Lowering the e-tolling fees would not encourage Gauteng motorists to get e-tags, Justice Project SA said on Thursday.
“Although it may be believed by the panel and provincial government that a reduced e-tolls cap will lead to a buy-in on e-tolling by motorists, JPSA believes that this will have little effect on the current feelings citizens of Gauteng have towards ring fencing of our major routes around Johannesburg, Tshwane and Ekurhuleni and there remains little real chance of public acceptance of e-tolling,” said JPSA chairman Howard Dembovsky.
He was responding to Gauteng premier David Makhura’s release of the findings and recommendations made by a panel set up on July 17 to examine the economic and social impact of the Gauteng Freeway Improvement Project and the e-tolling system set up to fund it.
Dembovsky said the panel had given several recommendations but scrapping the tolls was not one of them.
“Although it is clear from this summary that the fuel levy has not been entirely ignored for future phases of the GFIP, it is equally clear that the hybrid model of funding for the current GFIP seeks to retain e-tolling as a prominent component, despite its gross inefficiencies and enormous unpopularity among the citizens of Gauteng,” he said.
Since the panel did not support a provincial fuel levy, Dembovsky said this could only mean that it proposed that funding of the GFIP should largely continue to be sought from e-tolling.
Meanwhile, the SA National Roads Agency Limited said it would implement the final outcomes resulting from the e-toll advisory panel and the upcoming consultation processes.
“Sanral will be informed about the outcomes of the deliberations via the minister of transport,” said spokesman Vusi Mona.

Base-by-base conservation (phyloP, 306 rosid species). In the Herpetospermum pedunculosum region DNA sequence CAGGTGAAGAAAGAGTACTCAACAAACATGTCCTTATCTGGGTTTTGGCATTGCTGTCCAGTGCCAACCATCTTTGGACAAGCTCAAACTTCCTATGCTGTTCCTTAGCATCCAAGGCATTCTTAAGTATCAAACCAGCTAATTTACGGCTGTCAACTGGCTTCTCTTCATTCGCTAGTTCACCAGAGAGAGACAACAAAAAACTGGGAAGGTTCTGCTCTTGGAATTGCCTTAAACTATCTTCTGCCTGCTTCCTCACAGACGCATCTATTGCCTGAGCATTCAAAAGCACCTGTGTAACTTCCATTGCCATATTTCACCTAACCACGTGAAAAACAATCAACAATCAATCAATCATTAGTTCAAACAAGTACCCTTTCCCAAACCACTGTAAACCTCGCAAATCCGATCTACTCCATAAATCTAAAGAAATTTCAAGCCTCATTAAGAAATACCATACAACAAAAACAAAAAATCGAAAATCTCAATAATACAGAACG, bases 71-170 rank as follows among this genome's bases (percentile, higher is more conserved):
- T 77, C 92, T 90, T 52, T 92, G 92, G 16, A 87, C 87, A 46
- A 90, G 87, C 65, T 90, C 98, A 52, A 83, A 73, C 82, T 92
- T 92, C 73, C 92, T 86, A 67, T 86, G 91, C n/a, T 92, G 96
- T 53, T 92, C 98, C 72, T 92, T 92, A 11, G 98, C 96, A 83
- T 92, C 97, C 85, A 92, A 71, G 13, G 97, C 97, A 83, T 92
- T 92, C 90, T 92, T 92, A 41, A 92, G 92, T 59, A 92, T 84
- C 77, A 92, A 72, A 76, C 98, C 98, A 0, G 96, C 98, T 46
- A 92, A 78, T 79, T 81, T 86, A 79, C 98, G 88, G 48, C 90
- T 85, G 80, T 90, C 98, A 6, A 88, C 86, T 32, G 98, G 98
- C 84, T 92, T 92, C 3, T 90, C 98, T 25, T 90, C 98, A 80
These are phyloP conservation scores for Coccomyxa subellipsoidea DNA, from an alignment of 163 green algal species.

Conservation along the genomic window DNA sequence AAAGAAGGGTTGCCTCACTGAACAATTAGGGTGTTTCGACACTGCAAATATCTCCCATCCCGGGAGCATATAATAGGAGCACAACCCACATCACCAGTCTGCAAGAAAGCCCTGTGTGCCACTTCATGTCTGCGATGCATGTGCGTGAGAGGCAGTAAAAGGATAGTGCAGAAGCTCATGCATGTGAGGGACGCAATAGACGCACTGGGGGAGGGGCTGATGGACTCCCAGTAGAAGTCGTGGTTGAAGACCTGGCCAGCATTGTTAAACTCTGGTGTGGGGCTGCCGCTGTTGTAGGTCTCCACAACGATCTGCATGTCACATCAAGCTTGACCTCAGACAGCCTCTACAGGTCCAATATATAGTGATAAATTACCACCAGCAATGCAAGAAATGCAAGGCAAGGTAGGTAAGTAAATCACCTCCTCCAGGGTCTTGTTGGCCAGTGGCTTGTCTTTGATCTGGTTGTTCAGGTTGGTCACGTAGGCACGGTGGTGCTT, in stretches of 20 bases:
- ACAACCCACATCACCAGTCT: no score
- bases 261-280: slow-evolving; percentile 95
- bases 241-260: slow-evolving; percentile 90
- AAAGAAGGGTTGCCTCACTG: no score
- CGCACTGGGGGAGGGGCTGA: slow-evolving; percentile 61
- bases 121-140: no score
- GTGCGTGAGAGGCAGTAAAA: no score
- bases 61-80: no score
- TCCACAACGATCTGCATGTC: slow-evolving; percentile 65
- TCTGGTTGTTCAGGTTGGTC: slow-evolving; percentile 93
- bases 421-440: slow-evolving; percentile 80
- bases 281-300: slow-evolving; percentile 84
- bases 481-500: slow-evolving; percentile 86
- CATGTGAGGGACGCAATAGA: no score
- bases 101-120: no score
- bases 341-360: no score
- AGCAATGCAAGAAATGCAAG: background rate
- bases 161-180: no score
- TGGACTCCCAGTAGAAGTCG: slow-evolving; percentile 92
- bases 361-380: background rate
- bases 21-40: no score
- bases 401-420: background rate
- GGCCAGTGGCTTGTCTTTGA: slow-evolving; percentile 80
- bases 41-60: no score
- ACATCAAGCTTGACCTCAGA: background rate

“We will then implement what has been decided should be the way forward,” he said.
Cosatu gives its view
Cosatu on Thursday said it was disappointed that the panel appointed to review the Gauteng Freeway Improvement Project had not called for the e-tolling system to be scrapped.
“Despite conceding that the e-toll system in its current form is unaffordable and inequitable and places a disproportionate burden on low- and middle-income households and is also administratively cumbersome, the panel shies away from the obvious conclusion from this — that the system, which has been overwhelmingly rejected by the people of Gauteng, should be abandoned,” said Cosatu spokesman Patrick Craven.
He said the most shocking comment by the panel was its assertion that “there is general acceptance of the user-pay principle”.
Craven said the evidence suggested otherwise.
Gauteng premier David Makhura had appointed the panel on July 17 to examine the economic and social impact of the Gauteng Freeway Improvement Project and the e-tolling system set up to fund it.
The panel reported back to the Makhura at the end of last year and he released their findings on Thursday.
He announced that he would convene a meeting with all the stakeholders next month.
Cosatu welcomed the meeting and indicated it would use the platform to argue strongly for the system to be scrapped.